Skip to Content

Why Flourite Substrate Causes Cloudy Water!

Fish keeping is one of the fastest-growing hobbies in North America right now and although keeping fish has been seeing solid growth each year for decades, over the last two to three years the number of people getting into fish keeping has been at an all-time high.

With there being so many people new to the hobby, we have seen a number of questions about the common problems people have when keeping fish with many people asking about Seachem Flourite causing cloudy water.

Seachem Flourite is one of the more cloudy substrates by far and although it is an excellent substrate option, the majority of people should rinse their Seachem Flourite substrate prior to putting it into their tank to reduce the cloudy effect.

Even then though, you will often have to leave the substrate to sit for between one day and one week as it can be a pain to settle if you have bottom-dwelling fish or a high water flow tank.

We are fully aware of the fact that some of the competing substrate options on the market not having this requirement prior to use but Seachem Flourite makes up for the minor inconvenience of having to rinse it prior to use in other ways.

This is why Seachem Flourite is such a popular substrate option within the hobby and it has an excellent reputation within the community as well as a relatively low price tag considering how good the product performs in the majority of aquarium setups.

How Long Does It Take Flourite To Settle?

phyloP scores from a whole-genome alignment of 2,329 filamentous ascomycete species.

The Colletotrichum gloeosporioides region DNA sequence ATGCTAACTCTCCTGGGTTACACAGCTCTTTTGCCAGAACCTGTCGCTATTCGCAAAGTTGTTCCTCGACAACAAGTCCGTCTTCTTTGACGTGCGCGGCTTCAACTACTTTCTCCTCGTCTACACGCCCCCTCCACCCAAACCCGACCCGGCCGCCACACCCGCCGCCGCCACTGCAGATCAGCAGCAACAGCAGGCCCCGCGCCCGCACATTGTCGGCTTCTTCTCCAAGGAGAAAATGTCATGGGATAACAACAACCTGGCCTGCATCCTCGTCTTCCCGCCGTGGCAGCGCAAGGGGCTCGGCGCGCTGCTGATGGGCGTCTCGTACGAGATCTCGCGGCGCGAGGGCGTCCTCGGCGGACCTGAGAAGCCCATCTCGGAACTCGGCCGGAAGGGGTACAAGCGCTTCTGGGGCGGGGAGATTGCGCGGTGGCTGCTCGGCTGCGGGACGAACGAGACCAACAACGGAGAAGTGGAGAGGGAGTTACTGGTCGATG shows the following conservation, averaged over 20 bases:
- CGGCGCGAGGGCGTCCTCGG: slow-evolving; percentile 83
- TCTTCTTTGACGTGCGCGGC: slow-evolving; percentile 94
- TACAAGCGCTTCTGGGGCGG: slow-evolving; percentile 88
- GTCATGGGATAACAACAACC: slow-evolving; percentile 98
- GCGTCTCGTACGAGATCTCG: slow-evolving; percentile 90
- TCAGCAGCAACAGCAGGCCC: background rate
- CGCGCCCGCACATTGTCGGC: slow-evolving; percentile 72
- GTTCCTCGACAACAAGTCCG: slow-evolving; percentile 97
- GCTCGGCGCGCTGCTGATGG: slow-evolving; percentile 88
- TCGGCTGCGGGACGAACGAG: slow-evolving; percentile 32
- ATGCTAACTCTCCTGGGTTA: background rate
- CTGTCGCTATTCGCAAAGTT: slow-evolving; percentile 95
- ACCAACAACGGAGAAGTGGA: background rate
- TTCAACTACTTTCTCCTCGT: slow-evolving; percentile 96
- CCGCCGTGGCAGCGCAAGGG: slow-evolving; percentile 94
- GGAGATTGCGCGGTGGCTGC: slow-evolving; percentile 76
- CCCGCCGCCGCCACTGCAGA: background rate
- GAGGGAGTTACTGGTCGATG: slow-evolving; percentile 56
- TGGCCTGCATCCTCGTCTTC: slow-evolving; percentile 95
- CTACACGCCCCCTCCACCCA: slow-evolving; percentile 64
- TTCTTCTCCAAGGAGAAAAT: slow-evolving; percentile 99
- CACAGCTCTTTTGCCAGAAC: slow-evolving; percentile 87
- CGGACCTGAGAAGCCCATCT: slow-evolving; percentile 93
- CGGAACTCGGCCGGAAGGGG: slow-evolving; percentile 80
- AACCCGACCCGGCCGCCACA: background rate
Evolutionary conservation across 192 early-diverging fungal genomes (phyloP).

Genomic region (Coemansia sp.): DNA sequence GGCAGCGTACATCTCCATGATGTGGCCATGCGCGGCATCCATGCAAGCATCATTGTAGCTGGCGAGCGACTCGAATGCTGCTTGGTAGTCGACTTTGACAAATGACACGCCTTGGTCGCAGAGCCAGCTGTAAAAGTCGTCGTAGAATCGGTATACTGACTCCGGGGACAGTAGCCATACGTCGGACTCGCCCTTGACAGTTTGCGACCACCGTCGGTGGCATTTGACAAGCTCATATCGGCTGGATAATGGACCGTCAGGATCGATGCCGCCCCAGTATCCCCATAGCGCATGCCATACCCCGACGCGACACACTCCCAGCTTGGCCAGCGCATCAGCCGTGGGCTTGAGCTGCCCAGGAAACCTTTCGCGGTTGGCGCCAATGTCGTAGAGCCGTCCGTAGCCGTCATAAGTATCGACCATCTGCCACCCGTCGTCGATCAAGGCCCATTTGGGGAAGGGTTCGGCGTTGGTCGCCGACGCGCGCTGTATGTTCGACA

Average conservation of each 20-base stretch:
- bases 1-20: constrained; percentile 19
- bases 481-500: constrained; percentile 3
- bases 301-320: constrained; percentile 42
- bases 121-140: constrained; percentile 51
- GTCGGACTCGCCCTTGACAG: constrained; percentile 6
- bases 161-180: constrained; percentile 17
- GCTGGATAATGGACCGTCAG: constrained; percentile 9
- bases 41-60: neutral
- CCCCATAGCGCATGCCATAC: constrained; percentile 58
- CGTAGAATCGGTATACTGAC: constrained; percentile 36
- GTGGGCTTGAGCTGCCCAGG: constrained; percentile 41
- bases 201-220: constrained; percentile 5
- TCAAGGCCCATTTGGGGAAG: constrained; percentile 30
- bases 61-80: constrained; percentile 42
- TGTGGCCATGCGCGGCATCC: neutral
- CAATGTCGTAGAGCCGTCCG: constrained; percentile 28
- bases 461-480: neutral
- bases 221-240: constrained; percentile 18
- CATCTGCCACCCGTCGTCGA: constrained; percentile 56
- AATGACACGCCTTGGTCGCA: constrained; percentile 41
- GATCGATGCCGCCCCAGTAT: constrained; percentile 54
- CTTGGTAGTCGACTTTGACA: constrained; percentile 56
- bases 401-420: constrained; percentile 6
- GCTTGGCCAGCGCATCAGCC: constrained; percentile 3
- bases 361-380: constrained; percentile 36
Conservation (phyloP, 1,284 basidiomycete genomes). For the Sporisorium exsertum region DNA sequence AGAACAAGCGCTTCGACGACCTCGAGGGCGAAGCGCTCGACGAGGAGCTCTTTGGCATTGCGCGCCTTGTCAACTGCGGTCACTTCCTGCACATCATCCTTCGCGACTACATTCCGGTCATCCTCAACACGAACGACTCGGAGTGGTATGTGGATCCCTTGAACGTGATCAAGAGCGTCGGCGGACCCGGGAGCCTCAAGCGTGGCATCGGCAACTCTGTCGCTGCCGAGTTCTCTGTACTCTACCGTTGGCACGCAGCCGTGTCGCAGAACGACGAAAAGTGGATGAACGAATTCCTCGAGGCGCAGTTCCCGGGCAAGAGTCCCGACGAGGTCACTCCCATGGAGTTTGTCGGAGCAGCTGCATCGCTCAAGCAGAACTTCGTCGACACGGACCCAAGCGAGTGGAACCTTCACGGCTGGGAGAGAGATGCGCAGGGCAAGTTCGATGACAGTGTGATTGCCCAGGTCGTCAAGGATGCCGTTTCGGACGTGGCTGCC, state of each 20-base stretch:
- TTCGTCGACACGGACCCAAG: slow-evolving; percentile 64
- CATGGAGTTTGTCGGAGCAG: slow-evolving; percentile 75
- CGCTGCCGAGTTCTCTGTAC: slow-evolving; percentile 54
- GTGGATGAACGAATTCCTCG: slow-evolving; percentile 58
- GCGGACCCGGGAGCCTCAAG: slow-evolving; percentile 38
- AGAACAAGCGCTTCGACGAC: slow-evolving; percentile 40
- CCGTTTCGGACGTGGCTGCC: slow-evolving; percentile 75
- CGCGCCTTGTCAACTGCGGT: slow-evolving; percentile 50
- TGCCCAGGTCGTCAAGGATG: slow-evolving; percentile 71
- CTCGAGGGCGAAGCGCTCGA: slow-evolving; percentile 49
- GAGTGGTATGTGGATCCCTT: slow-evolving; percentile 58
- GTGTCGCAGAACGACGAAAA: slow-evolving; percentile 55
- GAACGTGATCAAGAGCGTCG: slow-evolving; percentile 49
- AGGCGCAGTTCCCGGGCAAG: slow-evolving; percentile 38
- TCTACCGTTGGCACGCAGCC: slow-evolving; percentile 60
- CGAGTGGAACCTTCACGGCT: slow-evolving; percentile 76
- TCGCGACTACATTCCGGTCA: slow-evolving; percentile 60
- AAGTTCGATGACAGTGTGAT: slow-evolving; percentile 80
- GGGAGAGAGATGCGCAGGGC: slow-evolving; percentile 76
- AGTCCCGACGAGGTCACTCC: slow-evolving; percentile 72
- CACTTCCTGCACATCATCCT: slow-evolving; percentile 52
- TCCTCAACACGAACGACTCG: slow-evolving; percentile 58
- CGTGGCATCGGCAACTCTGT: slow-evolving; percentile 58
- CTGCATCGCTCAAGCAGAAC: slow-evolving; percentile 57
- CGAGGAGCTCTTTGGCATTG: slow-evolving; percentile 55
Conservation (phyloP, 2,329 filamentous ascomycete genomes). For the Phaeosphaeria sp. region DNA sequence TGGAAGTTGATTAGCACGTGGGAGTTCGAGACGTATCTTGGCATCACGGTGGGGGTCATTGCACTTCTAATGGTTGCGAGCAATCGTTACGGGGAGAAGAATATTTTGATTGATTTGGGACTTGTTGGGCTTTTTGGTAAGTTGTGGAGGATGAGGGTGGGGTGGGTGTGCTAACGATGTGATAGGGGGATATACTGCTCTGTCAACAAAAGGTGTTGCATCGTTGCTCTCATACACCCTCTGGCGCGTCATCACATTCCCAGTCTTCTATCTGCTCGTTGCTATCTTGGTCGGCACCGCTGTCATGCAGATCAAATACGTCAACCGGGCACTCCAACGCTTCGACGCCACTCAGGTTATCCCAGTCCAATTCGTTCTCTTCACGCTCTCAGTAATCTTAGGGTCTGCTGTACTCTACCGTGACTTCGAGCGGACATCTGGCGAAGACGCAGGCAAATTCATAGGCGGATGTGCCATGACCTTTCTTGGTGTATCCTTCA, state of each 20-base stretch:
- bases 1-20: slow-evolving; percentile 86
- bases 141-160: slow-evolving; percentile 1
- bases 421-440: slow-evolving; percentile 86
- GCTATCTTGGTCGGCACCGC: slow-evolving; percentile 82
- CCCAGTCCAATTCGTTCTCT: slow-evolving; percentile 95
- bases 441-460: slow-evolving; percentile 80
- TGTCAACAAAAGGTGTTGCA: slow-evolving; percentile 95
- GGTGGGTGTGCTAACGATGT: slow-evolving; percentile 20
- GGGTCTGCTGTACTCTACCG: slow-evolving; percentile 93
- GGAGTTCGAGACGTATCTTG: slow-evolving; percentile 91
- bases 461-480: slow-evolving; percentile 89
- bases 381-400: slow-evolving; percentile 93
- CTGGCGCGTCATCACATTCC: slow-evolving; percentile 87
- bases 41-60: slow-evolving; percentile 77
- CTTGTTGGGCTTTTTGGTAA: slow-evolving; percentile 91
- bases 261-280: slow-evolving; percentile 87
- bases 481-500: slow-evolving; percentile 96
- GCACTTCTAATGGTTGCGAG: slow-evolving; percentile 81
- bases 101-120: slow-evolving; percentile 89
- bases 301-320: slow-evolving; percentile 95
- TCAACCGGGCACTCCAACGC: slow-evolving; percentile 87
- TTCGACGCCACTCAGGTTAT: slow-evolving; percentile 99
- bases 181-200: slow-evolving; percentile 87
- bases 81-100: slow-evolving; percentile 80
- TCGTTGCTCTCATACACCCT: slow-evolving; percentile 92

It can take Seachem Flourite substrate as long as a week to settle in your tank and for the cloudy water to clear.

In most cases though, your aquarium water should clear within 24 hours after adding fresh Seachem Flourite substrate to your tank, especially if you have a low water flow tank without any bottom dwelling fish in it.

As we mentioned above, you can reduce the amount of particles that your Seachem Flourite can kick up when being added to your tank by rinsing it prior to adding it to your tank.

This will usually keep your settling time for your substrate to less than one day and allow you to view your fish sooner but there can be some issues with rinsing your substrate that can cause problems too but we will cover those later in the article.

We have seen some people on social media recommend that you mix other substrates in with your Seachem Flourite in an attempt to prevent it from clouding your aquarium water but we don’t recommend this.

Not only does it do little to nothing to reduce the issues with your tank water clouding up but adding other substrate, especially random sand that you find at a beach can present a risk for parasites, fungus, and bacteria to get into your tank and potentially cause serious problems.

Just stick to your Seachem Flourite directly from your bag and don’t waste your time and effort by taking the risk of adding other types of substrate to your Seachem Flourite.

Why Flourite Substrate Causes Cloudy Water!